NFL: Stand for the anthem or stay in the locker room.

The NFL announced that teams will be fined if players do not stand for the National Anthem. Players not wishing to stand are allowed to stay the locker room, but not on the field.

I don’t know if this is constitutional, but would be interested in what our resident lawyers have to say. It’s not the government making the call, but companies can’t just make employees do anything they wish.

I think I understand why they are doing this (it was supposedly a unanimous decision by the owners), because they think they will get more revenue, but I’m somewhat conflicted. The teams area a business and a business should have reasonable say about how it presents itself to its customers. But it’s really only an “issue” because the news media chooses to dwell on it. It does not bother me in the least if players choose to stand or not.

So I guess I’d say “maybe good for business but not good social policy”.

I mean companies can’t make employees do certain things that violate laws or whatnot, but there is no requirement that they allow for protests at work. There is no reason that this policy would violate the constitution.

And I am a supporter of the protesting players.

I’m cautious about taking such a black and white stand on this sort of thing. I could be wrong, as I’m not familiar with all the 1st amendment case law, but I’d be surprised if employers can disallow any and all political activity at work. I suspect it’s a matter of where you draw the line.


The First Amendment only applies to the Government. Now there are anti-discrimination statutes, but those don’t defend taking political stances.

I’d like to see the players go on strike by refusing to leave the locker rooms at all until the NFL comes to their senses.

Standing for the anthem might be considered compelled speech. Employers don’t have an unlimited right to compel employee speech.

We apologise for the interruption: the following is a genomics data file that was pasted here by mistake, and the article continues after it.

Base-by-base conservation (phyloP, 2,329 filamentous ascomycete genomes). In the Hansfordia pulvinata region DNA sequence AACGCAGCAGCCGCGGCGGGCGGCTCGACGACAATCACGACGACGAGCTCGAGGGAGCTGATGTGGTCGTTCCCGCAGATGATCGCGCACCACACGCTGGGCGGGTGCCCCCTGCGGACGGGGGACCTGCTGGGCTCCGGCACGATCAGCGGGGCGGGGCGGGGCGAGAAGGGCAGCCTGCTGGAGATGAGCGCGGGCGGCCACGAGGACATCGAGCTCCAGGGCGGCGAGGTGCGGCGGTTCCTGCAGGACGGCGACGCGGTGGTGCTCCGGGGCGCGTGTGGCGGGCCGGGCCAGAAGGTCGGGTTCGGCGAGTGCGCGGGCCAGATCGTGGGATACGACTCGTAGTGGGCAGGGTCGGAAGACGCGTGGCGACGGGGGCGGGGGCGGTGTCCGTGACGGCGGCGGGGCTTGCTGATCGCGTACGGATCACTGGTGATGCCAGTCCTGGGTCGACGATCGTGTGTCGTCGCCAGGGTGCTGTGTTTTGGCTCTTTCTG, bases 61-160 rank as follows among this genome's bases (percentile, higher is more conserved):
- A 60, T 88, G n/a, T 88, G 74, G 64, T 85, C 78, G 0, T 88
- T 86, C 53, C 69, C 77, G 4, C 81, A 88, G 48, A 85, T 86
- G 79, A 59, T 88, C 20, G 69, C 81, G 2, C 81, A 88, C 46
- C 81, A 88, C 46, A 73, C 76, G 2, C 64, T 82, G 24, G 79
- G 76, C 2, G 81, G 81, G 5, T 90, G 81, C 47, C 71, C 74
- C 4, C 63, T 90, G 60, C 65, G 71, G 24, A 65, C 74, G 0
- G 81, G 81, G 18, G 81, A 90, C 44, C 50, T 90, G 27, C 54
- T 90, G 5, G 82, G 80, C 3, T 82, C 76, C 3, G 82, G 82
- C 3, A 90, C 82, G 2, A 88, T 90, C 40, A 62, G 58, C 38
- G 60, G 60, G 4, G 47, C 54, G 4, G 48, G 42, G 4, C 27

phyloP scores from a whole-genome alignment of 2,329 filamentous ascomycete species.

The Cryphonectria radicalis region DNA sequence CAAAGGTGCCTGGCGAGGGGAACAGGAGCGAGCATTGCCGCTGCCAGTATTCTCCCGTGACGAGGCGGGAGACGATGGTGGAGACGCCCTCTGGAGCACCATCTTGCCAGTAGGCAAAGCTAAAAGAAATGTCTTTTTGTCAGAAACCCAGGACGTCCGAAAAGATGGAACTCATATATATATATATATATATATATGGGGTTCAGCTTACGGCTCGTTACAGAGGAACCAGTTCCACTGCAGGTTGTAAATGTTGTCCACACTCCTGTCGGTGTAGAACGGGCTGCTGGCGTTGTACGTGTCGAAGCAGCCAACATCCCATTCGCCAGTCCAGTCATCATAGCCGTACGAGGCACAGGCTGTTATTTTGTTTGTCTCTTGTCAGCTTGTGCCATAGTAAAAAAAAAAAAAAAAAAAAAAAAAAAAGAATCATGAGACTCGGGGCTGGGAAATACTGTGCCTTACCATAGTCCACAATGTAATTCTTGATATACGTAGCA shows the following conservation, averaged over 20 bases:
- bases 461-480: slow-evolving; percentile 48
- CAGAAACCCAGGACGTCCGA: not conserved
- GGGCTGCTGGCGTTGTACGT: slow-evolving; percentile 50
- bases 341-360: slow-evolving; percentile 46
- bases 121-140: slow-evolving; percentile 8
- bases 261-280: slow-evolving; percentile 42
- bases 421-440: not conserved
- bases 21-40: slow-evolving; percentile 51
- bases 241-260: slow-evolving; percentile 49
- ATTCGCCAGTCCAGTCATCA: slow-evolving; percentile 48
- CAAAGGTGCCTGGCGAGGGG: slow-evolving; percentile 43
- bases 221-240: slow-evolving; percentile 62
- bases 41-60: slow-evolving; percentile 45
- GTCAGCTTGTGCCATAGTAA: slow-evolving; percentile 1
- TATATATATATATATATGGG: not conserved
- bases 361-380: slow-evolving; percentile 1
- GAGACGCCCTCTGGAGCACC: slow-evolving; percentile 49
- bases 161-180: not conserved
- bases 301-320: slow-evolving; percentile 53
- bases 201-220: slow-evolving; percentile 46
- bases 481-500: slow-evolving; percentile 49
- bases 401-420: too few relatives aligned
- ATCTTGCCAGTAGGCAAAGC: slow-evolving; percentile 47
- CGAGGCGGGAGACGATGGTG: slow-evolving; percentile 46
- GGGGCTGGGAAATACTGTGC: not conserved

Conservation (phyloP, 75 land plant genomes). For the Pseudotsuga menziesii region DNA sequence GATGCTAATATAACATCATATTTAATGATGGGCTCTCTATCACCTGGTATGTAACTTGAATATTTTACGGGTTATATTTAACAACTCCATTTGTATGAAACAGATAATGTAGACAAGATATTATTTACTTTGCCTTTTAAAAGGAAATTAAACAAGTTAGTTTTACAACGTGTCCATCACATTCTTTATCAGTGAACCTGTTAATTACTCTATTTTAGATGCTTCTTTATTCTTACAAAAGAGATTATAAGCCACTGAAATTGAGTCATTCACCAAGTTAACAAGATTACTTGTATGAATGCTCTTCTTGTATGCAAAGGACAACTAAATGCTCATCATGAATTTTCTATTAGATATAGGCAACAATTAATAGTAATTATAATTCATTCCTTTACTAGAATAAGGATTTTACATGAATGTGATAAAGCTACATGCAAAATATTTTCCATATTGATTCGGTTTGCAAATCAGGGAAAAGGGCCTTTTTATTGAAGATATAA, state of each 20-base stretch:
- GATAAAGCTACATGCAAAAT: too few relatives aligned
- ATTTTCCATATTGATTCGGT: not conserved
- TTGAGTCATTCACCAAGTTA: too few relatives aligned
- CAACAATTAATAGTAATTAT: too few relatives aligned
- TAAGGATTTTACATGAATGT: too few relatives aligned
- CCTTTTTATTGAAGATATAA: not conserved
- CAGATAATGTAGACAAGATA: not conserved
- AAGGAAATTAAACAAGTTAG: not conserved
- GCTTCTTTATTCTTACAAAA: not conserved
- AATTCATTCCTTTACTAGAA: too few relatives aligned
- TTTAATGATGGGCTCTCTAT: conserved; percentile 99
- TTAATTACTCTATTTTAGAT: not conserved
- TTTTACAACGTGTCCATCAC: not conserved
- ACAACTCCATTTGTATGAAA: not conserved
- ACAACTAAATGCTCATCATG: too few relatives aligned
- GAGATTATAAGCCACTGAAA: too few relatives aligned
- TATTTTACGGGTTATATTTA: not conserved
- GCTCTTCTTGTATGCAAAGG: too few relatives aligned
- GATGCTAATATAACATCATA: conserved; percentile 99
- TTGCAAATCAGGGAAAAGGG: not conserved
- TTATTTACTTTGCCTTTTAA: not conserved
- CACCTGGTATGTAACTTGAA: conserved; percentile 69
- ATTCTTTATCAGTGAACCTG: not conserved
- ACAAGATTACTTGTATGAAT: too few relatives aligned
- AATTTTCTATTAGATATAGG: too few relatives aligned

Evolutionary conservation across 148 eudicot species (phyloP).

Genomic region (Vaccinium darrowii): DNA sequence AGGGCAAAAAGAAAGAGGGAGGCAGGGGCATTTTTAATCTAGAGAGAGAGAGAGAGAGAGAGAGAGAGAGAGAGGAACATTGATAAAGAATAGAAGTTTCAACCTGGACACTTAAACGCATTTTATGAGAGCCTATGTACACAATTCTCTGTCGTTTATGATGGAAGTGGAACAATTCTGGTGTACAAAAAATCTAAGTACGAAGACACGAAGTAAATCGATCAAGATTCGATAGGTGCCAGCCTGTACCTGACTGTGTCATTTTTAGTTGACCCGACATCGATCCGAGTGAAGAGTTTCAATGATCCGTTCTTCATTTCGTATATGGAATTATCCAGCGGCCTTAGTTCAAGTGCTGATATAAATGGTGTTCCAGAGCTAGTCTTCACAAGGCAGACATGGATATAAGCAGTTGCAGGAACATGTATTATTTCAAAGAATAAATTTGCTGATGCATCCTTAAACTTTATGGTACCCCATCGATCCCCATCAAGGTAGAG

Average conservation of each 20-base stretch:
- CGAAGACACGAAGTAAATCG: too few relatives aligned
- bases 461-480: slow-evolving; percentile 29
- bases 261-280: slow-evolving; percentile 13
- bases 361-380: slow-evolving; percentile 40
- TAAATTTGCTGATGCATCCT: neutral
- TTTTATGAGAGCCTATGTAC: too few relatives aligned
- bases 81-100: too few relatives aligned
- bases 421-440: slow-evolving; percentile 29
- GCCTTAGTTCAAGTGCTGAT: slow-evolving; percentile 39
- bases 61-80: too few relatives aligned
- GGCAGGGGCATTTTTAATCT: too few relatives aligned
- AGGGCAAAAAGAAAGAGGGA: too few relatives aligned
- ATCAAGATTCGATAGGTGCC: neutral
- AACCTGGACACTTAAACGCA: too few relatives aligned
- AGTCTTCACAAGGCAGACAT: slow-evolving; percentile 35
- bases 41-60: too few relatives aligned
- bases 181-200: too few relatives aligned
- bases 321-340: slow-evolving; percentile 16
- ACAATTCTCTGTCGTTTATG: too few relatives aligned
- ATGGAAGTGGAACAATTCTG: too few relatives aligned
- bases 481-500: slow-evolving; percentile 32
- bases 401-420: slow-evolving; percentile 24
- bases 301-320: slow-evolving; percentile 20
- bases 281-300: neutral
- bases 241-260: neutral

IANAL, but I imagine what the orders the NFL can give, and what actions they can take if the orders are not obeyed, are laid out in the player’s contract.

If we don’t consider the contract, my vague understanding of the law is that then the nature of at-will employment allows the NFL to demand damn near any behavior with the option to fire anyone who disobeys - unless asking them to carry out that behavior is illegal. Similarly there are various ways the players can be disciplined for noncompliance with company policy -

  • if their contracts allow.

Which is why they gave the players the option of remaining in the locker room during the anthem.

It’s still a stupid response to a problem that they made matter.

Can the NFL compel players to wear MAGA hats? There is nothing illegal about wearing such a hat.

Separate but equal? Punishment for holding different political views, and refusing to participate in compelled political speech?

N.B.: I’m not certain of any of this stuff. I’m just trying to be humble about what I know for sure and what I don’t know for sure. I’d love for one of our legal experts to weigh in.

And in the agreements with the Player’s Union. That’s where the protections are for the players.

They’re not fining the players, they are fining the teams.

I predict a lot more players staying in the locker room until the anthem is over.

From the USA Today article on this subject:

What if the players stand, but turn around? What if they cover their eyes with their hands? I think this is a losing proposition for the owners.

The NFL could have made this easy by keeping *all *players in the locker room until after the anthem. They do that in college; and as I understand it they did it in the NFL until recently. And somehow, the Republic survived.

The problem, as is so often the case nowadays, is Trump decided to get involved with it. He made public statements threatening possible government sanctions if the NFL didn’t do something to stop player protests he didn’t like.

So protesting players can make the argument that this wasn’t really a decision made by the team owners; they can argue the decision was the result of government coercion. And that makes this a constitutional issue.

Would the protesting players win such a lawsuit? I don’t know. But they would have enough grounds to get a court hearing, which means they can have access to another forum for their protest. (Although they might not be allowed to sue. The Supreme Court this week ruled that employers can prohibit employees from suing their employer.)

It compels them to wear uniforms, right? And helmets with a particular logo?

Or, just don’t play the national anthem. But that would, of course, precipitate a snowstorm of protests to reinstate the ritual. Still, it’s a crazy ritual-- it’s a football game, not a patriots’ rally.

How sure are you of this?

Employers can confine employees after they are off the clock for as long as the company deems necessary if the employer has a compelling interest, such as security. Why wouldn’t they be able to institute this rule?

Those are not political in nature. Political speech is handled differently from commercial speech.